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Title: Over-expression, purification and site-directed mutagenesis of factor C and the influence of redox
Author: Hezwani, Mohammed Haythem
Awarding Body: University of the West of England, Bristol
Current Institution: University of the West of England, Bristol
Date of Award: 2013
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Introduction & Aims: Not only is sepsis a devastating clinical syndrome it has immense direct and indirect costs to the NHS. Sepsis is caused by bacterial molecules, the most common, lipopolysaccharide (LPS). The current diagnostic assay utilises Factor C (FC) a protein that initiates the coagulation cascade in horseshoe crabs, which activates in the presence of minute amounts of LPS forming the basis of the Pyrogene® assay. However, activation of FC in this assay requires an hour to complete, a reaction that occurs within seconds in its native environment, suggesting that key chaperones are absent from the commercial assay. FC is a thiol rich protein and our hypothesis is that changes in the redox environment together with a deeper understanding of potential unidentified chaperones will improve LPS activation, ultimately reducing the assay time. Methods: FC was over-expressed and purified using Gateway® cloning system and a series of purification techniques. Western blot analysis and the FC assay assessed the efficiency of purified FC under various redox conditions. Finally, using targeted affinity proteomics key proteins involved in LPS binding were identified. Results & Implications: FC was successfully over-epxressed and partially purified using its GST-tag. Further optimisation of FC purification should be considered. This formed the template for the generation of 6 CXXC mutants, (3X N-terrninal and 3X double thiol mutants) that showed altered FC activity. The activity of the N-terminal mutants was reduced by up to 20% (G323C), suggesting that the N-terminal cysteine residue is required for the function of FC. However, double CXXC mutants improved activity by 20% (G323C-G332C) indicating that the protein can correctly fold resulting in more factorable LPS binding conditions. The importance of the redox environment is further demonstrated when the activity of FC is lost when incubated with the reducing agent DD, however, oxidising agents improved the activity. These findings confirm that disulphide bonding is key in regulating FC activity. Finally, targeted affinity proteomics identified Tachylectin-2, Hemagglutinin/Amebocyte aggregation factor (18K-LAF), which suggests that they may play similar roles to LBP and CD14 signalling. These proteins can be further investigated by including them in current LPS detection assays to assess if they improve on Fe activity and reactions times. More interestingly, the identification of Coagulogen, that has not previously been implicated in LPS binding, has led to the hypothesis that it these proteins may interact and form a metabolon, which may give an insight as to how the horseshoe crab can complete the cascade in 90 seconds.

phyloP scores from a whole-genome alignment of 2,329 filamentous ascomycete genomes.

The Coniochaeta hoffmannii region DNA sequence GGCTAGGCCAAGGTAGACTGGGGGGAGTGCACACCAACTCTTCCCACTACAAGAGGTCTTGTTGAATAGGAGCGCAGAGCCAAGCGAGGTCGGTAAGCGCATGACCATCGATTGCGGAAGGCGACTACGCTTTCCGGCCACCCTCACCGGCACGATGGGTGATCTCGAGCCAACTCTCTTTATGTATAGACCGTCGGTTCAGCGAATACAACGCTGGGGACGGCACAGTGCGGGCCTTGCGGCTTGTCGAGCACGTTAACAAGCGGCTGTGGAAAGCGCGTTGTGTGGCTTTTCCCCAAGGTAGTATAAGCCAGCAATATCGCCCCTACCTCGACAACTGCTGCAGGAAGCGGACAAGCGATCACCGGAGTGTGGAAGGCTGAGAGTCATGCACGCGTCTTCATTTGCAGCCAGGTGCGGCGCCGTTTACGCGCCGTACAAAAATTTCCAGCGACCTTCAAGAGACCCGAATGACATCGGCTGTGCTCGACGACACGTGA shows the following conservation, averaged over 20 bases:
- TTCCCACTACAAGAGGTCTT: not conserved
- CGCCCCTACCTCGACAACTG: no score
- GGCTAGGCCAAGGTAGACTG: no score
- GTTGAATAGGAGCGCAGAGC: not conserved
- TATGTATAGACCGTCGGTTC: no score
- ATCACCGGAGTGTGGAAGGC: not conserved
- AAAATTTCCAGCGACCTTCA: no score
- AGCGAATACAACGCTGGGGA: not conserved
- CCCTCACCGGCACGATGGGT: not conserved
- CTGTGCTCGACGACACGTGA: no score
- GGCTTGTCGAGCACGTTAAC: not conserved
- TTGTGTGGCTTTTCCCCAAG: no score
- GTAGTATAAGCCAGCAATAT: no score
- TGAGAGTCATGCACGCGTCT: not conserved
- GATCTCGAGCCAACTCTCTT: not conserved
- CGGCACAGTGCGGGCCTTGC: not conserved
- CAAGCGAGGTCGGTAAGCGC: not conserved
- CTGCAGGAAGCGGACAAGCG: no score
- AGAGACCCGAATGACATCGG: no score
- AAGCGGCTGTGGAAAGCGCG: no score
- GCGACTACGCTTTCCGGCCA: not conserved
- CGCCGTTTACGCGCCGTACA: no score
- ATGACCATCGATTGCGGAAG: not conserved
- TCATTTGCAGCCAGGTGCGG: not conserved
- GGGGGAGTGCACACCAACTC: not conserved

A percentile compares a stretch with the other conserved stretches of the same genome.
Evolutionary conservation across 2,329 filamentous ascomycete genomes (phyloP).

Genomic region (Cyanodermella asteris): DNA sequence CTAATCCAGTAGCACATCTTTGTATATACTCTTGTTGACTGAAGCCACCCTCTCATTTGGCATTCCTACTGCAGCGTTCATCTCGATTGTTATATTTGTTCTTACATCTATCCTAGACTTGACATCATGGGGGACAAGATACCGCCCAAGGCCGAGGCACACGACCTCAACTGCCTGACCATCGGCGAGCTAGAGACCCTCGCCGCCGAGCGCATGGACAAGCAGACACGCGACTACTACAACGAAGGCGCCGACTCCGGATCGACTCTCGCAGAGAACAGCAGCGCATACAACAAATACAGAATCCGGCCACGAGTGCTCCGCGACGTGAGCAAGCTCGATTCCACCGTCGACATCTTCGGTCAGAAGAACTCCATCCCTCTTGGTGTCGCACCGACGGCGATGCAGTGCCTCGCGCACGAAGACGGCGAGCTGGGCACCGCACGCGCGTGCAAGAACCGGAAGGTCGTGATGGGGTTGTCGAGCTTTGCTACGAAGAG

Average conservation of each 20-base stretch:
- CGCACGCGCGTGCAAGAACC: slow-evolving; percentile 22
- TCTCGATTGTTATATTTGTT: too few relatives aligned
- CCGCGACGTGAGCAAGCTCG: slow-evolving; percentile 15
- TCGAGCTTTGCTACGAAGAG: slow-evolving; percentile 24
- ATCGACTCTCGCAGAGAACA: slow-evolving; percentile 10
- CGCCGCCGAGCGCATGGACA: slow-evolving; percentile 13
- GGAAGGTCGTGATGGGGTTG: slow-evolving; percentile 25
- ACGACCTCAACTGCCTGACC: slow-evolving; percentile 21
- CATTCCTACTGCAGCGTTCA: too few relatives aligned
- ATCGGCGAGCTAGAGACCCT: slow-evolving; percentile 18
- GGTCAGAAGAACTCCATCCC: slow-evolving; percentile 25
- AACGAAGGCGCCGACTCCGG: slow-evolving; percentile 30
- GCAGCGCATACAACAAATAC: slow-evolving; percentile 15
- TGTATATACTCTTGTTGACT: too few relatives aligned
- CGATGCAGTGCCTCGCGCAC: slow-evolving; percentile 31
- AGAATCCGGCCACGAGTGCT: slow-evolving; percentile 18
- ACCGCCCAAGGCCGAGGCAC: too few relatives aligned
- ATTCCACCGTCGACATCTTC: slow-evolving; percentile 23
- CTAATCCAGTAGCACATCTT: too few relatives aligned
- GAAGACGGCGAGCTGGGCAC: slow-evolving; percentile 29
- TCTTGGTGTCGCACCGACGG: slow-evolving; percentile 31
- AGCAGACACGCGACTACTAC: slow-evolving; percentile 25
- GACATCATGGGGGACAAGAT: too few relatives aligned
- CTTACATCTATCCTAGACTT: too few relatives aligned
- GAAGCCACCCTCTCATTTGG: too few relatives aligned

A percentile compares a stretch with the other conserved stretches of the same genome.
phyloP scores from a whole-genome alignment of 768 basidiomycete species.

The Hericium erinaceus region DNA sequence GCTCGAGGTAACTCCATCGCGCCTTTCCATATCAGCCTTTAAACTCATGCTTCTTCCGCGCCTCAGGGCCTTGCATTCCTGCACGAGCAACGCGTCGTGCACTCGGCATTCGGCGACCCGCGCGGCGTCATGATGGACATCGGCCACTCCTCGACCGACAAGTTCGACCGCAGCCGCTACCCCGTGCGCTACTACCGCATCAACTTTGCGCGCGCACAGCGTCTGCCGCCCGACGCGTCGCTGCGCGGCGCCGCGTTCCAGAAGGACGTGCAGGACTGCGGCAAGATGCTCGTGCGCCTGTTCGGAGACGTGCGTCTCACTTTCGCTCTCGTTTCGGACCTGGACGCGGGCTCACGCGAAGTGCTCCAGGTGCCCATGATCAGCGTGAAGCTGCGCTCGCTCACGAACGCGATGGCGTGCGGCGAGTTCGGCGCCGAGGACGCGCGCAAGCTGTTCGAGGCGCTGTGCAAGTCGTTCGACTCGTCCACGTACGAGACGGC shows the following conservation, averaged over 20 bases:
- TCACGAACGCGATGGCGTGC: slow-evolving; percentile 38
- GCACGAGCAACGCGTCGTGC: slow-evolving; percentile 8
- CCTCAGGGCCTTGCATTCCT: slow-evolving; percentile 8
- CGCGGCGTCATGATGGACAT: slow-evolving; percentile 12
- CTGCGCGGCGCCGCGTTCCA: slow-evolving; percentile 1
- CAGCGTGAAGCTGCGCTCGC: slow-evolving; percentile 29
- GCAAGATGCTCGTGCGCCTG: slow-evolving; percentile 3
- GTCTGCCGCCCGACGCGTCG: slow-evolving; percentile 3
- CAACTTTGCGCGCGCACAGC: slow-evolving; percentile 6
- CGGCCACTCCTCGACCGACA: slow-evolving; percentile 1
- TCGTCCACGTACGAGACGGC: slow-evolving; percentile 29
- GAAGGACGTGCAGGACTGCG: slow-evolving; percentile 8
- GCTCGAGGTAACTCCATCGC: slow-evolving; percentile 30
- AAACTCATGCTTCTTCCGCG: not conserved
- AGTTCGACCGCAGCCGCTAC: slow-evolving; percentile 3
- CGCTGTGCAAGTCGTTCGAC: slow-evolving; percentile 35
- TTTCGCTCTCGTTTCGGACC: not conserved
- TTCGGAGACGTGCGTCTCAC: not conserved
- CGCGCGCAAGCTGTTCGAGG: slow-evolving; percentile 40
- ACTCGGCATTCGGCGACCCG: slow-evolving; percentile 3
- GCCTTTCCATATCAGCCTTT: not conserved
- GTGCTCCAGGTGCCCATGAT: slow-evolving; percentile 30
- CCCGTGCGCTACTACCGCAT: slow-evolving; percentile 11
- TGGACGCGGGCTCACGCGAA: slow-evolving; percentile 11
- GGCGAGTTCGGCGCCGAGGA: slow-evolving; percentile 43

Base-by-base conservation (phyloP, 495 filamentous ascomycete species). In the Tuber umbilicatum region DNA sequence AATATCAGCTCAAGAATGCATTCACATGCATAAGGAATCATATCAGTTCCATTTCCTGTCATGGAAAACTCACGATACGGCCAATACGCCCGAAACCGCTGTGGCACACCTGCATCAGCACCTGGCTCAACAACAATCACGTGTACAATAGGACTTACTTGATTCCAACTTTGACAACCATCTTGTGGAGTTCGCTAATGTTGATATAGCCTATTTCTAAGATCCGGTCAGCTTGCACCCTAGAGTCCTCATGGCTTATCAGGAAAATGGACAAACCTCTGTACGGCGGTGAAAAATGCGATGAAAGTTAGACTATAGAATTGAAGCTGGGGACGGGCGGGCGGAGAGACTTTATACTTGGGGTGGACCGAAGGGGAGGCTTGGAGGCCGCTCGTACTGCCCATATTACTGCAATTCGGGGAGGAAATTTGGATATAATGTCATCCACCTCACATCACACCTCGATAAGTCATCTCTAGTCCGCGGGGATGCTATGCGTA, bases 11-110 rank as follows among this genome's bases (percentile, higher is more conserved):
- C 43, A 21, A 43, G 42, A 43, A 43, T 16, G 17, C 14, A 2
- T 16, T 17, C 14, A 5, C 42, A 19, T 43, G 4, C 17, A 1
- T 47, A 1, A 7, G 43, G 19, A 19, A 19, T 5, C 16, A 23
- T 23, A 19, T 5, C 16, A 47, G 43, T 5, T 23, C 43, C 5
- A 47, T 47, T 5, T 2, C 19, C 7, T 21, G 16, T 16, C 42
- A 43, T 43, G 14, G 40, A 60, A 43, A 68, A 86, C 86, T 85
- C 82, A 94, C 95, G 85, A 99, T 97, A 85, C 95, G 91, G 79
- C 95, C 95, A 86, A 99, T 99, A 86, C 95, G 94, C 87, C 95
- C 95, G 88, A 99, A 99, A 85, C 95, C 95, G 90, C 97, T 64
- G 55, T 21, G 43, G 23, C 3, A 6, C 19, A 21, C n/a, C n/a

Supervisor: Not available Sponsor: Not available
Qualification Name: Thesis (Ph.D.) Qualification Level: Doctoral
EThOS ID:  DOI: Not available